Four rural towns will be without a bank as Westpac shuts the doors on 23 branches around Australia, confirming fears that a recent inquiry will do little to stop closures.
The Finance Sector Union said it had been notified of the closures and loss of 92 jobs across the Westpac group, including St George, Bank of Melbourne and BankSA branches.
Coober Pedy, Kapundah and Tailem Bend in South Australia, and Carnamah in WA will be without a bank, while Hay in NSW will be left with only a Commonwealth Bank when its Westpac branch shuts.
Other regional cities and towns losing Westpac group branches include Moree in NSW, Shepparton in Victoria, Port Douglas in Queensland and Katherine in the NT.
There will be closures in several city suburbs, including North Sydney and Weston, in the ACT.
The union said Westpac announced 95 closures in the last four months, leaving staff worried about their jobs and communities concerned about losing a vital service.
"This is the most appalling decimation of a branch network by a bank which is now on the verge of abandoning its social contract with the community," national secretary Julia Angrisano said.
"Hundreds of banking jobs have been lost as Westpac rips through what's left of its branches."
A Westpac spokeswoman said the company redeploys staff after a closure and helps workers through counselling and career transition support.
It had followed Australian Banking Association guidelines on community engagement in the areas affected by closures, she said.
Westpac put the closures down to a shift towards online banking, leading to a decline in customers who use bank branches.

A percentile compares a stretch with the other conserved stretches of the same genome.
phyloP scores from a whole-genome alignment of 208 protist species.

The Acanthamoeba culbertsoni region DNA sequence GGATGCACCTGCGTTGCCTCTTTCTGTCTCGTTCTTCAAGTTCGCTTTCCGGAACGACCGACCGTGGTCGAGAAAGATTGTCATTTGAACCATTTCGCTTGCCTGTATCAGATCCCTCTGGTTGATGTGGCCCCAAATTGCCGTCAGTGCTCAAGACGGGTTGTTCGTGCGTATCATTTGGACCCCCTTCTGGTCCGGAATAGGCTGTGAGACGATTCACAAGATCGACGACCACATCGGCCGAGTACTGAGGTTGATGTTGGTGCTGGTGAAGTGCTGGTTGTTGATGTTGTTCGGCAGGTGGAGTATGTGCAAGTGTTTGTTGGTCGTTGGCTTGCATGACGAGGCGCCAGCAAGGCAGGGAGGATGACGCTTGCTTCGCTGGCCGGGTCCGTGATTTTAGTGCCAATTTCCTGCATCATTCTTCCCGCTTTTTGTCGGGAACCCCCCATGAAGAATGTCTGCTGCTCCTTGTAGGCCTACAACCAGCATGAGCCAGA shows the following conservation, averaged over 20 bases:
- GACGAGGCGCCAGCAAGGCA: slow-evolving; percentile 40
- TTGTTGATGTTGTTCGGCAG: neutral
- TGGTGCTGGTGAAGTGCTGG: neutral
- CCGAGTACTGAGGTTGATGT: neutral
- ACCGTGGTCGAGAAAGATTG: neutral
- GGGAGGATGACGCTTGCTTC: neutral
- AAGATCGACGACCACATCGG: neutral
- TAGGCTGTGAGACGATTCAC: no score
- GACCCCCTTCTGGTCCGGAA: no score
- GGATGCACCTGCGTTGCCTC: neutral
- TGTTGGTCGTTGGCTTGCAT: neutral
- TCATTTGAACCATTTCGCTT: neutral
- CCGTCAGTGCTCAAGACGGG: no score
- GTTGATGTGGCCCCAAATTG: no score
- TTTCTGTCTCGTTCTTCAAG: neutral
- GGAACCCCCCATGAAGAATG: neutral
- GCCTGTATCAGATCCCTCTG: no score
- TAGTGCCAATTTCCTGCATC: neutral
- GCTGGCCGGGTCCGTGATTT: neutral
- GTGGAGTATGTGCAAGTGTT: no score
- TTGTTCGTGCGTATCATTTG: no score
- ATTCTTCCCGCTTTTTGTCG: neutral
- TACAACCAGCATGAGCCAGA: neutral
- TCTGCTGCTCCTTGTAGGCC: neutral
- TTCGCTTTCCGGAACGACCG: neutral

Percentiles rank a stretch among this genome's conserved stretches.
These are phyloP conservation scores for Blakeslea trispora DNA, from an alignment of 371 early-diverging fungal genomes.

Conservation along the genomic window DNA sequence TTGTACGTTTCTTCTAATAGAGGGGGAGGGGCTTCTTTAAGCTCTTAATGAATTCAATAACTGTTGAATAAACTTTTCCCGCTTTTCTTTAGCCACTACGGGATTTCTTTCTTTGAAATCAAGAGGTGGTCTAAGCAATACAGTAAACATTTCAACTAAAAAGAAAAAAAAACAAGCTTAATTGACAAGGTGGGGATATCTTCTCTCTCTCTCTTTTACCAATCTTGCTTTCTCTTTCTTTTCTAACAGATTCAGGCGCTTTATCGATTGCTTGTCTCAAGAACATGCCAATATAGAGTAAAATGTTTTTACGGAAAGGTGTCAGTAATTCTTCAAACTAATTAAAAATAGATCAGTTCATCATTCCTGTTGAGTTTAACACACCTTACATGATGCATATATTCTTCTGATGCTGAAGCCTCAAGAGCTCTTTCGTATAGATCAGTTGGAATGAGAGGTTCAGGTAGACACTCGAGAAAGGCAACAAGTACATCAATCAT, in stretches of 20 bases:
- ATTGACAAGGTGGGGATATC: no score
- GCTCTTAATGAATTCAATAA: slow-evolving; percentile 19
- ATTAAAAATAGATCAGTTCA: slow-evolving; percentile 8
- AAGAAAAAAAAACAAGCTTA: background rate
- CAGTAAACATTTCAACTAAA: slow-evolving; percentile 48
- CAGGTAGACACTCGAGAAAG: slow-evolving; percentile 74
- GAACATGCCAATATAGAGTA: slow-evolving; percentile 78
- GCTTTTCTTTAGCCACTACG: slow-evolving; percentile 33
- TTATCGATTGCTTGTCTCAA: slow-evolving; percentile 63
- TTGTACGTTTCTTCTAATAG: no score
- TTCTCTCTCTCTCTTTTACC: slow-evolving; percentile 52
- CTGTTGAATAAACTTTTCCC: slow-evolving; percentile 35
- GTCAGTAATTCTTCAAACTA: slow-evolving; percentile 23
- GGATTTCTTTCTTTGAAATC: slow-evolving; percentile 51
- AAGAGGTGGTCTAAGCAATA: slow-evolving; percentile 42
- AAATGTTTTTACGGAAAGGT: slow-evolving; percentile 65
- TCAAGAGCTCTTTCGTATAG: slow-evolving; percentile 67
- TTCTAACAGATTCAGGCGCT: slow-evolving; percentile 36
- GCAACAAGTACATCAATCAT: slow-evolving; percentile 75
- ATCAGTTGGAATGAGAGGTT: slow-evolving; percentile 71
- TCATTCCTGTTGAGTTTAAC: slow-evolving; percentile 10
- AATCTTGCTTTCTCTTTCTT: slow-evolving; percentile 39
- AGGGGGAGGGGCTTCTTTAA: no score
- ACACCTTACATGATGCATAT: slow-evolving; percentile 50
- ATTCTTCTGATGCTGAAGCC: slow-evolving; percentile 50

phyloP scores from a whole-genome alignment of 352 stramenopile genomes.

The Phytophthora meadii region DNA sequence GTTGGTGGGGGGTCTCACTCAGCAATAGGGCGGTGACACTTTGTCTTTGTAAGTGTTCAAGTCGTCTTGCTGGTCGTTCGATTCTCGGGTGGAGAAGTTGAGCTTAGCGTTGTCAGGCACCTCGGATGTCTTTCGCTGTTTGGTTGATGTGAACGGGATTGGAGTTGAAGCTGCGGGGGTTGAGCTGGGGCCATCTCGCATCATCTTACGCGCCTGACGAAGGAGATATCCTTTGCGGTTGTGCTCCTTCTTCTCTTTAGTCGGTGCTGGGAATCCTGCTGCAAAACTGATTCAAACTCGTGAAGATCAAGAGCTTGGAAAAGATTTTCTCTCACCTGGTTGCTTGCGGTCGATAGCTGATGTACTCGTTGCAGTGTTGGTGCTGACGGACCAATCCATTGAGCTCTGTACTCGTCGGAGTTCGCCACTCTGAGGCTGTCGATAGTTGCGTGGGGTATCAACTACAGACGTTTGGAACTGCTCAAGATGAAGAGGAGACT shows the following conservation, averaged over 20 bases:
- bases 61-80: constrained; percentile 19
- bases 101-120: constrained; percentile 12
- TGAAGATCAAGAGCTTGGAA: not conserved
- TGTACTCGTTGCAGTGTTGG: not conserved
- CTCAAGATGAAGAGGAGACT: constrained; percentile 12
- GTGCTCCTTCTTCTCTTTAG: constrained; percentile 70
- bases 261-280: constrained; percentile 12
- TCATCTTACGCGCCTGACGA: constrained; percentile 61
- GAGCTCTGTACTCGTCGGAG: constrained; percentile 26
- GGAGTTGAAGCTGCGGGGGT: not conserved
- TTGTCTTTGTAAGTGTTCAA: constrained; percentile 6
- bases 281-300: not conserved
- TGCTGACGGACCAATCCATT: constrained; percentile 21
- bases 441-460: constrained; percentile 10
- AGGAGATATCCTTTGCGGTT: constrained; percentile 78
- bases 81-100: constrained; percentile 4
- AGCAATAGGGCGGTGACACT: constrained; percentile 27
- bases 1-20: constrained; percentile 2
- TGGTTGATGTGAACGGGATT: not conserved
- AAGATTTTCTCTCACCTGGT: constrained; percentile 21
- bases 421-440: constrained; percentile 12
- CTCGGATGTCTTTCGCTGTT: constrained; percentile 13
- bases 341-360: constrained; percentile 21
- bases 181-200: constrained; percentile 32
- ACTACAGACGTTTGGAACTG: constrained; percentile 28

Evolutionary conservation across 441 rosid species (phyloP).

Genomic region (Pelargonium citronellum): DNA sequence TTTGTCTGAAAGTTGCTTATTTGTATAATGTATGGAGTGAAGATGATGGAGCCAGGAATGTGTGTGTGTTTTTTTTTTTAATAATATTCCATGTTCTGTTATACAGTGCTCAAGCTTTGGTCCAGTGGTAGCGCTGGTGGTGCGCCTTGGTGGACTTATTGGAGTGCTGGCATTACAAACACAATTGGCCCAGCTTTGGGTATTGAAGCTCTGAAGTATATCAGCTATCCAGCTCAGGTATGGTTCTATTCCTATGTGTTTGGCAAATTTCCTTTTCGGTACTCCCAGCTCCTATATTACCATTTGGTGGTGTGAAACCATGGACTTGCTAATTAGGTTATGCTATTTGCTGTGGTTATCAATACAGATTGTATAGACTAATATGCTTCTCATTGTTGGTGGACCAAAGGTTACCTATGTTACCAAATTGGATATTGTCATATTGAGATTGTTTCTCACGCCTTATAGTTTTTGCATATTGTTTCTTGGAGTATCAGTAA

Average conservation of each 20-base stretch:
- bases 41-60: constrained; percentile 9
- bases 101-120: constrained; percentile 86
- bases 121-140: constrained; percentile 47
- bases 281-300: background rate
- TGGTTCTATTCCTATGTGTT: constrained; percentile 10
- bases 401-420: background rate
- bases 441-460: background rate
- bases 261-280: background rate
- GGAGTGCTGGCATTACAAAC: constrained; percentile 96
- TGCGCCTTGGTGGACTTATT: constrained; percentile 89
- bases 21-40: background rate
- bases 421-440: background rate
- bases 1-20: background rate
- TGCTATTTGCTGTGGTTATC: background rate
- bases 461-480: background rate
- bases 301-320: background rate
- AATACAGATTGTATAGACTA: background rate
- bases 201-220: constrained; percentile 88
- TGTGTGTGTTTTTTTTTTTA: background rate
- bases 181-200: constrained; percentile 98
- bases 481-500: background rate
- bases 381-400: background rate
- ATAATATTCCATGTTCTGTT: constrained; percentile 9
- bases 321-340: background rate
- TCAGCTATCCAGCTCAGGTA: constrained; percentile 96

The federal government's Regional Banking Taskforce, set up under the coalition to examine the impact of bank closures on country Australia, handed down its report on September 30, finding many communities were unable to do basic business.
It found vulnerable people, including the elderly, disabled and Indigenous communities, faced greater challenges when banks closed their doors.
Farmers also suffer as they often rely on face-to-face contact with trusted bank managers to oversee their enterprises.
After the report was released by the incoming Labor government, the task force's co-chair, Nationals senator Perin Davey, said the inquiry could have gone further and regulated the operation of the last bank in a town.
The town of Berrigan in NSW recently lost its last branch, forcing the council to provide banking services at the expense of ratepayers.
Shire chief executive Karina Ewer said she had little faith the report's recommendations would change bank behaviour.
"Banks always say 'more and more people are moving online', but it's not a choice, we're forced to," Ms Ewer told AAP earlier this month.
"A lot of people out here don't have internet connection, so to assume it's equitable is incorrect."
Australian Associated Press